Natural Hazards | Snow & Hail Storms
What Is A Snow Storm?
The term 'snow storm' encompasses all magnitude of snow fall but is often used to describe a blizzard. A blizzard is a large snow storm with strong winds. Blizzards can be particularly dangerous if heavy snowfall is followed by rapid melting by higher temperatures: this can cause extensive flooding.
What Causes A Snow Storm?
Snow is formed from condensed water on the atmosphere. Water vapour in clouds condenses to form droplets. Cold air then freezes the water to form ice crystals. As these ice crystals bind with more water vapour they become heavier. Eventually, the ice crystal falls from the cloud, collecting more water vapour as it falls. As the ice crystal descends, and the air temperature increases the ice crystal can melt slightly. This melting can cause crystals to bind together to form larger flakes. Snow will remain on the ground if the temperatures are cold enough to keep it from melting.
Where Do Snow Storms Occur?
Snow storms can form in areas with the perfect conditions for snow formation such as air temperatures below freezing and a ground temperature of zero degrees centigrade. North America and Canada experience around 10 blizzards a year, each affecting approximately 2.5 million people.
Where Are The Dangers of Snow Storms?
Large amounts of snow can affect transport routes, crops and people. The secondary risks of snowstorms include vehicle accidents, hypothermia, infections from frost bite and possibly fires and carbon monoxide poisoning due to the use of alternate heat sources.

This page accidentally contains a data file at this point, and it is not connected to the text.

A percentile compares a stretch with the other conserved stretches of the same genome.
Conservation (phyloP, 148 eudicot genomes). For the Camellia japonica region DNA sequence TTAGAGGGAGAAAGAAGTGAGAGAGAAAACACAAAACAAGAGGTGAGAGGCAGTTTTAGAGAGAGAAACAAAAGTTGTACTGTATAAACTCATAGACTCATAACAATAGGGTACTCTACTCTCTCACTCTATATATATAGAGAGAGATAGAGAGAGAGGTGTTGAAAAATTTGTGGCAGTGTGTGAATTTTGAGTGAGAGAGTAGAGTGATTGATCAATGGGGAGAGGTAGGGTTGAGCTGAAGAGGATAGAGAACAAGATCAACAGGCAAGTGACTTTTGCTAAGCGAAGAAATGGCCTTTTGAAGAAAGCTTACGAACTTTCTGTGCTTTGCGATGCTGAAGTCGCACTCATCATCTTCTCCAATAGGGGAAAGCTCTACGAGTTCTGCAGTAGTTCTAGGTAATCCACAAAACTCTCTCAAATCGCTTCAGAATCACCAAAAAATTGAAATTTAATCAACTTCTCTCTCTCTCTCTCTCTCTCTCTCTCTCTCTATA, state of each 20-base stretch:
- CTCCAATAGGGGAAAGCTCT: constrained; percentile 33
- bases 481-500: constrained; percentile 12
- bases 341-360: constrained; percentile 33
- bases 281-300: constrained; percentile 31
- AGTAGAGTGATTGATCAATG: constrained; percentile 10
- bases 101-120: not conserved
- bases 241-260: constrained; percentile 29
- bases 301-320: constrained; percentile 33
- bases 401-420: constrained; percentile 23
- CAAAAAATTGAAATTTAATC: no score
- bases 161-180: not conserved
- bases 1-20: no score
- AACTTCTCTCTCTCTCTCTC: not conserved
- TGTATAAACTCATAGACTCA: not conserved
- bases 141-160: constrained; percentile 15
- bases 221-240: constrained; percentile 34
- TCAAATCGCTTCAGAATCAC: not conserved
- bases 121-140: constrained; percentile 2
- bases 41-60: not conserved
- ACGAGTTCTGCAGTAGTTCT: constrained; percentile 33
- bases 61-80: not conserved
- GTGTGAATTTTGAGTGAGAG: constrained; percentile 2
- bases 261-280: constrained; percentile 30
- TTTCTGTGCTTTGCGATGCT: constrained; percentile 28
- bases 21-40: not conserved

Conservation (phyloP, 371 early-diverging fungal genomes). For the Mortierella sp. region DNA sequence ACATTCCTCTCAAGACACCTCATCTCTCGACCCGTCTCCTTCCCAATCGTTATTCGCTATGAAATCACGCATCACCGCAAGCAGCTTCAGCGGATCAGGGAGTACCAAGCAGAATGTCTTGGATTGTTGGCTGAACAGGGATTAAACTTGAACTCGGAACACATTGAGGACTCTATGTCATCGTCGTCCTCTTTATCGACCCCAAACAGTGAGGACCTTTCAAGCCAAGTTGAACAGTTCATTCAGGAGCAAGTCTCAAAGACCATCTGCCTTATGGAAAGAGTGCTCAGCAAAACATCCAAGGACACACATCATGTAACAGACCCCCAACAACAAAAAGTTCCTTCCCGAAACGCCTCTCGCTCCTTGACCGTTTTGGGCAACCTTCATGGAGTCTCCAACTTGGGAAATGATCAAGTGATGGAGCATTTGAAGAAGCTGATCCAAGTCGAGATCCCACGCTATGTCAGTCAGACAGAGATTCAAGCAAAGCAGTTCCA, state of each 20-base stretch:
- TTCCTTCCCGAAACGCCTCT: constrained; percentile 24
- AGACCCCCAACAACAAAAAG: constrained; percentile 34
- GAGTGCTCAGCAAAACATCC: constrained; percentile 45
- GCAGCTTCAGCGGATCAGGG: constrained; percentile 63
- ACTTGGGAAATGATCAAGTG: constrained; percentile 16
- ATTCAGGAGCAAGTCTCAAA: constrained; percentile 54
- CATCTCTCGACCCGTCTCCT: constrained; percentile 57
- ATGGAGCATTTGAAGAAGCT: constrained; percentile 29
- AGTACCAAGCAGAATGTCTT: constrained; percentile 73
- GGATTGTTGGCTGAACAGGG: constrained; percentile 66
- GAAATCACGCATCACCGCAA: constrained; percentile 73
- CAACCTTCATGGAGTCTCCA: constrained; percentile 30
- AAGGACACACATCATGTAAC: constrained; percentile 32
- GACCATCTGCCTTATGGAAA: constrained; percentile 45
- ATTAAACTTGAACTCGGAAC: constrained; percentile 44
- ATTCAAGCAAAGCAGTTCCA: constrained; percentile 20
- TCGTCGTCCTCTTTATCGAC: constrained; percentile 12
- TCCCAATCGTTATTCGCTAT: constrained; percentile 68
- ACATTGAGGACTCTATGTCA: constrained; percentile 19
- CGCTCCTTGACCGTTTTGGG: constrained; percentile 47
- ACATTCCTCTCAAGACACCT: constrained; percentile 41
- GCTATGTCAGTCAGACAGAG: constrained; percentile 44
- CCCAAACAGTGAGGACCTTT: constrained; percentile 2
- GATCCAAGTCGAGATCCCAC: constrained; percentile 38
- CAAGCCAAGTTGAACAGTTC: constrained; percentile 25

History of Recent Snow Storms
1993 Superstorm, east coast of the US and Canada (1993)
In March 1993, an area of low pressure in the Gulf of Mexico moved northwards, intensifying rapidly to form a severe snow storm. It affected 26 states and much of Canada. The cold air, heavy precipitation and hurricane force winds caused widespread blizzards lead to over 300 deaths and a loss of power to over 10 million people. The storm also caused thunderstorms and tornadoes in Florida.
1996 Blizzard, north-east US and Canada (1996)
This storm caused record levels of snow in Ohio, Pennsylvania, West Virginia and New Jersey. The blizzard moved across Canada into the north-eastern areas of the US, killing more than 154 people. The blizzard was followed by usually warm weather with rain melting the snow cover, creating severe flooding. The floods caused a further 200 fatalities.
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